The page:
Social Media Toolkit >> Microblogs
What are Microblogs?
Twitter and other microblogs allow users to send and receive short messages or updates. Microblogs provide users with a way to stay connected by posting activities, thoughts, newspaper articles and more in a sentence or two. Many organizations are using microblogs to communicate with customers and market their products and services.
After joining Twitter, users can automatically receive someone else's posts or “Tweets” by “following” them. Anyone can view Tweets without setting up a Twitter account; to follow someone, a person must set up an account and log in.
Unlike regular blogs, Twitter does not have a comment feature. To comment on another user's message, users construct an "@reply" or to communicate privately, users can send a direct message (DM). An "@reply" is constructed by using the "@" symbol in front of the username of the person who is being referenced.
Another element of Twitter is the "hashtag." A hashtag is used to index a message and is formatted with the "#" symbol in front of a representative keyword. Hashtags are placed within a user's post as a reference for searches and to allow for conversations among the microblogging community. This feature helps other users find messages with a specific subject matter and/or other users interested in the same topic by searching the hashtag reference.
Twitter is also excellent for viral marketing. Users who find a post particularly useful will "retweet" the message, giving credit to the original poster. Such a post is usually constructed by using the letters "RT" at the beginning of the post, followed by an "@reply" of the user who originally posted the message, and then the message itself. Useful posts are often shared this way.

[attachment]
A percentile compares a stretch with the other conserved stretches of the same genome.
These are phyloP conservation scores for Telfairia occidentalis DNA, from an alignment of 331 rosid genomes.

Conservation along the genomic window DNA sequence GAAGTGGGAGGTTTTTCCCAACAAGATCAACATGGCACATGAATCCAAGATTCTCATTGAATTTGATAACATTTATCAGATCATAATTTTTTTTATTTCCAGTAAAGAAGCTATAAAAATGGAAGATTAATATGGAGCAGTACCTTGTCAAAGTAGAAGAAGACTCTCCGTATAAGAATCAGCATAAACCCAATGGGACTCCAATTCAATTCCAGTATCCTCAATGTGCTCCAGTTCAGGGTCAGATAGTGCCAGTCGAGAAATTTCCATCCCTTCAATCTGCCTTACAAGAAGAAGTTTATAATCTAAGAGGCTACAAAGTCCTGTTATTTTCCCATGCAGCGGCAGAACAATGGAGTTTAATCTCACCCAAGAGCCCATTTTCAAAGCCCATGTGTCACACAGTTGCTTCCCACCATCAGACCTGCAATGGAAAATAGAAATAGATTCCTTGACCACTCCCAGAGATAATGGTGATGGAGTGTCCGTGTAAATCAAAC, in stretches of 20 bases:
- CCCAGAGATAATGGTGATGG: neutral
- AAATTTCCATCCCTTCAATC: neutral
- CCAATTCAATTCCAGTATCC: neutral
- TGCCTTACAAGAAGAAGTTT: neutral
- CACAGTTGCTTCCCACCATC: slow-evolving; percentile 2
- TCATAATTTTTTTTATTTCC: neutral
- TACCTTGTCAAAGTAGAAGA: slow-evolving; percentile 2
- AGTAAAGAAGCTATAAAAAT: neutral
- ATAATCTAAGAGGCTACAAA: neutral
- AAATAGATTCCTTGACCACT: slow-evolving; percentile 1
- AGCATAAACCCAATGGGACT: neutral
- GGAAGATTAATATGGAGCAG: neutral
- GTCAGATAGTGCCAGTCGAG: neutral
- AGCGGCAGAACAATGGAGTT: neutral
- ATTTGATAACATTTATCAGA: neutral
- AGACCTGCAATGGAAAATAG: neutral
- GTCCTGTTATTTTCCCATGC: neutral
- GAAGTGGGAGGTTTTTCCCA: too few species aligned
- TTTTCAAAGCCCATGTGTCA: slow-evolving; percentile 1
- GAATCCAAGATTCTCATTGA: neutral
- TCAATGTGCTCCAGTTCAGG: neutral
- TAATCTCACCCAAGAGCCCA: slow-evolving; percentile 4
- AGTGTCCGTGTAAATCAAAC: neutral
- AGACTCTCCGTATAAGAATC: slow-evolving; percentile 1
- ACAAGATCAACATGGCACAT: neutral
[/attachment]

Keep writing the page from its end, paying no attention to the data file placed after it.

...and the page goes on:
With new technology, Twitter is not limited to twitter.com. Twitter users can receive updates via the Web, instant messaging, SMS on a mobile phone, RSS reader, email or through a desktop application such as TweetDeck, Twhirl, Twitterrific or Facebook. Tweetie is used for Mac and iPhone/iPod users.
Best Practices for Marketing
Many companies use Twitter or other microblogs to enhance their market research and to learn about public perceptions of their organization, products, and services. Although the data collected may not be statistically relevant, many companies find that the information gleaned from microblogs like Twitter is useful.
To find comments/tweets, about a company, use Twitter's search capabilities at search.twitter.com. Type in the name of the company, product, or service to see what people have posted. To respond to the comments, create a Twitter account under the company's name. It is best to assign someone at the company to monitor Twitter, post updates, and reply to the updates of others.
There are two main advantages to having a presence on Twitter. One is to address negative comments that are posted about a company. The other is to reinforce positive comments. A notable early adopter of Twitter for this purpose is Comcast. Comcast is using Twitter as a customer service tool (username: @comcastcares). After realizing customers were using Twitter to discuss Comcast service issues or opinions, Comcast representatives took a proactive approach and began personally addressing each Comcast related tweet.
Some companies use microblogs like Twitter to disseminate press releases that are carefully crafted to meet the 140 character requirement. One example is Japanese company Softbank Mobile Corp. The company signed a deal with Apple to bring the iPhone to Japan and crafted its message so that it could be sent and resent via microblogging. When Softbank made the announcement via Twitter, it was easy for people to "retweet" or forward the message. This expanded the reach of the message beyond just the followers of Softbank.
Aside from communicating directly with the company's target or end user, businesses can follow peers, vendors/suppliers, or other colleagues from their own field or related fields as a method to glean news, best practices, and strengthen connections.
For internal communications, Yammer is a microblogging application designed for private networks of people within a company or other organization.